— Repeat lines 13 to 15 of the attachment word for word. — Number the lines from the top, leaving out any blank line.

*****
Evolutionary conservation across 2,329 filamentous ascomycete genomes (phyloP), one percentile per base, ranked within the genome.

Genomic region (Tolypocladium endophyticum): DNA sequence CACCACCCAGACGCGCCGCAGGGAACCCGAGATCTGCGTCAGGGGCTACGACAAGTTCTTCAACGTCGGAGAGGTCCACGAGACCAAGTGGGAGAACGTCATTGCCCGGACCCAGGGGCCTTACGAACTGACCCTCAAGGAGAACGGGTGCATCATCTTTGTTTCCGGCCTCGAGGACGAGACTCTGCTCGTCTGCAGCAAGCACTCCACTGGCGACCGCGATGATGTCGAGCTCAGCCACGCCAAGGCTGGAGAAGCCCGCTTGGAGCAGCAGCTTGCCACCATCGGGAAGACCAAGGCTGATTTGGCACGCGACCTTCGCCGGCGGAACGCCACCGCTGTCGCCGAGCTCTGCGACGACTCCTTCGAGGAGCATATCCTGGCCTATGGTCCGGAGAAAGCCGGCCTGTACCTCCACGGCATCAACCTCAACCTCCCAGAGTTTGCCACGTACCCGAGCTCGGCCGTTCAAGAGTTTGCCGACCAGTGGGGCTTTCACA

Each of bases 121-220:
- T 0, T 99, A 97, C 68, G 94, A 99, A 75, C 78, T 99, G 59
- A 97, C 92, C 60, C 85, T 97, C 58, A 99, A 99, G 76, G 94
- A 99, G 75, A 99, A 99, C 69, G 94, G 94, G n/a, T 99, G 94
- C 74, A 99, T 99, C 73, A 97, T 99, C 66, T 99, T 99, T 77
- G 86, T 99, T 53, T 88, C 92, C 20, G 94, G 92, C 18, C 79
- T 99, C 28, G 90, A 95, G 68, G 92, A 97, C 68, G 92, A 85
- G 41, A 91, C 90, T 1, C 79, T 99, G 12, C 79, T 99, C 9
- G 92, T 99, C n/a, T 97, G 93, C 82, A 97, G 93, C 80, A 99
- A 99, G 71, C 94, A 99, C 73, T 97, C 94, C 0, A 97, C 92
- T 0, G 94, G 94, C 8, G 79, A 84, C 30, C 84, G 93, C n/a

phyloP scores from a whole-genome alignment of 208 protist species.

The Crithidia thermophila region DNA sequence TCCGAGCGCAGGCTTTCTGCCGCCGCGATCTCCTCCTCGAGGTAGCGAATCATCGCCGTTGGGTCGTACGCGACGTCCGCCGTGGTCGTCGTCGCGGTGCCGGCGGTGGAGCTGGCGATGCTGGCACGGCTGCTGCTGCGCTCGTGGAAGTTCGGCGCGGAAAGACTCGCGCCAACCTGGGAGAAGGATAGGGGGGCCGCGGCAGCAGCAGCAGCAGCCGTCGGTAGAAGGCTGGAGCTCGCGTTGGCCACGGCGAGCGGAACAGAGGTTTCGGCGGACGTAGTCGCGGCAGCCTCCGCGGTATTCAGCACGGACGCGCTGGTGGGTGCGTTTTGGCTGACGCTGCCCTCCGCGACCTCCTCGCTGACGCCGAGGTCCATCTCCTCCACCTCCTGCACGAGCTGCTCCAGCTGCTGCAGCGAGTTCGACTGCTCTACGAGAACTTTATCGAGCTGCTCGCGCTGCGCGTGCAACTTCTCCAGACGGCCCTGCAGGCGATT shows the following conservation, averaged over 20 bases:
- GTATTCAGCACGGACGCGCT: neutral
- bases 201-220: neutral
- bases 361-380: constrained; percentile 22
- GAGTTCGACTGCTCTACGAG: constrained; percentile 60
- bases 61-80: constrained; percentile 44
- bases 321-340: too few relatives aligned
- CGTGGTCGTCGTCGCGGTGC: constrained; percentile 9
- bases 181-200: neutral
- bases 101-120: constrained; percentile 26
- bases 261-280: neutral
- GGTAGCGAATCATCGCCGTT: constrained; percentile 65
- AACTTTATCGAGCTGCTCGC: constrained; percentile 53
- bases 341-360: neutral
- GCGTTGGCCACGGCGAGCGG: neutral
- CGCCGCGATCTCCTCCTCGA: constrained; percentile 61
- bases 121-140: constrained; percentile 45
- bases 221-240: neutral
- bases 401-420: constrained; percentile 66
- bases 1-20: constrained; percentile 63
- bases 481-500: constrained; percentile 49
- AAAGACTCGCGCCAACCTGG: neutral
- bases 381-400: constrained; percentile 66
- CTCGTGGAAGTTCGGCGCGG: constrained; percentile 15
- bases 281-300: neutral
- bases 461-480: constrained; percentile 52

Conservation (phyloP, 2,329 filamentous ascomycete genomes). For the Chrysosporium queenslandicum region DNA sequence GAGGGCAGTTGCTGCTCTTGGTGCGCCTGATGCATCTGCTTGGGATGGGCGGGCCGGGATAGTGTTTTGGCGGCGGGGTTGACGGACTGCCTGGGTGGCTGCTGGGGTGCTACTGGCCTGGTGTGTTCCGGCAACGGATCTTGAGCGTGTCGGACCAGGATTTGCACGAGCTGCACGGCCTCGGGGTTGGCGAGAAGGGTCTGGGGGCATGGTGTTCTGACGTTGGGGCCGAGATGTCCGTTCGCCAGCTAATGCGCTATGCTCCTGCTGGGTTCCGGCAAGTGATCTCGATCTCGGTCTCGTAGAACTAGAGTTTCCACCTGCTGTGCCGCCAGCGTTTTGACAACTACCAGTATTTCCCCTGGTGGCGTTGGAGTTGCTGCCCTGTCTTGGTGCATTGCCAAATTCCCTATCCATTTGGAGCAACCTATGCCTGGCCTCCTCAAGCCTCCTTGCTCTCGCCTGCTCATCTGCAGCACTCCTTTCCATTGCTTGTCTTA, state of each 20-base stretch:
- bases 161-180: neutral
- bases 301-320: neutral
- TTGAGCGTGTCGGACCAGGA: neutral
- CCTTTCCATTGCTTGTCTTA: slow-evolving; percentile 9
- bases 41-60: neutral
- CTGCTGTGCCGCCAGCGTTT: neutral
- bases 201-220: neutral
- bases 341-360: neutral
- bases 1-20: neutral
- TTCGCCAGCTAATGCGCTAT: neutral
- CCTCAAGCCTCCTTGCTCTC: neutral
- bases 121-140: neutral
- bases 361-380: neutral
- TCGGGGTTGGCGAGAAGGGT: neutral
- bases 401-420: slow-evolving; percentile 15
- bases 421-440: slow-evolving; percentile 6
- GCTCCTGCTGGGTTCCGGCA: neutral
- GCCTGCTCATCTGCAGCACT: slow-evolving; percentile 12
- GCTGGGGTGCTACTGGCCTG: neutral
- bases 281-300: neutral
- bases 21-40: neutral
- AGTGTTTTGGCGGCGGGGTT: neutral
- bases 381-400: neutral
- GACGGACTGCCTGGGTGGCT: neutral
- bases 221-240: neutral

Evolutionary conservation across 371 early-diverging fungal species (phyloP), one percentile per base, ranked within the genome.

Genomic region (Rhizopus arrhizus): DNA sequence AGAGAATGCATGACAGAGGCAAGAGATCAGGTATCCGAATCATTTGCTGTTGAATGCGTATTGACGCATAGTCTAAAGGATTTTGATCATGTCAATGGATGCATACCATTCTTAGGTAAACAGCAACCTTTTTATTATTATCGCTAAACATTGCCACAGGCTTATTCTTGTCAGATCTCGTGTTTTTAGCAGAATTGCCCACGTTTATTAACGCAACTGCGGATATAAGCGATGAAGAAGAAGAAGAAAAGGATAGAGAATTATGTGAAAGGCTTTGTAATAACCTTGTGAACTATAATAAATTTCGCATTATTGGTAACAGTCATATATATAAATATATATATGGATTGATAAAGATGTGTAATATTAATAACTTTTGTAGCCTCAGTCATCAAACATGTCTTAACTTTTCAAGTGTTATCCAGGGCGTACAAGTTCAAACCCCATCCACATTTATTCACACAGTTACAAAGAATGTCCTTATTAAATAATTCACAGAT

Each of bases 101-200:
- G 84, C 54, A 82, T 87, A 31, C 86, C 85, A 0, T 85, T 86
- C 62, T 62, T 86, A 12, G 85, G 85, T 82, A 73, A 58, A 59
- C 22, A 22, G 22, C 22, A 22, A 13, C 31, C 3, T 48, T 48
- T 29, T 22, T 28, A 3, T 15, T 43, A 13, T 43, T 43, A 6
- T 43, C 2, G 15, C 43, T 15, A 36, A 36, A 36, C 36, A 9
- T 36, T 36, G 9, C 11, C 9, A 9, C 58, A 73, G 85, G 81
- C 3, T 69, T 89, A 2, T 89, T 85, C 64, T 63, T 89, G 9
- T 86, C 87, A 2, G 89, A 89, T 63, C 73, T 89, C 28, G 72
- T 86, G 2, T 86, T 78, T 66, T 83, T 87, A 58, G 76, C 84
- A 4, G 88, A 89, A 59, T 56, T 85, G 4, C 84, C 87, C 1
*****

- T 0, G 94, G 94, C 8, G 79, A 84, C 30, C 84, G 93, C n/a

phyloP scores from a whole-genome alignment of 208 protist species.

The Crithidia thermophila region DNA sequence TCCGAGCGCAGGCTTTCTGCCGCCGCGATCTCCTCCTCGAGGTAGCGAATCATCGCCGTTGGGTCGTACGCGACGTCCGCCGTGGTCGTCGTCGCGGTGCCGGCGGTGGAGCTGGCGATGCTGGCACGGCTGCTGCTGCGCTCGTGGAAGTTCGGCGCGGAAAGACTCGCGCCAACCTGGGAGAAGGATAGGGGGGCCGCGGCAGCAGCAGCAGCAGCCGTCGGTAGAAGGCTGGAGCTCGCGTTGGCCACGGCGAGCGGAACAGAGGTTTCGGCGGACGTAGTCGCGGCAGCCTCCGCGGTATTCAGCACGGACGCGCTGGTGGGTGCGTTTTGGCTGACGCTGCCCTCCGCGACCTCCTCGCTGACGCCGAGGTCCATCTCCTCCACCTCCTGCACGAGCTGCTCCAGCTGCTGCAGCGAGTTCGACTGCTCTACGAGAACTTTATCGAGCTGCTCGCGCTGCGCGTGCAACTTCTCCAGACGGCCCTGCAGGCGATT shows the following conservation, averaged over 20 bases: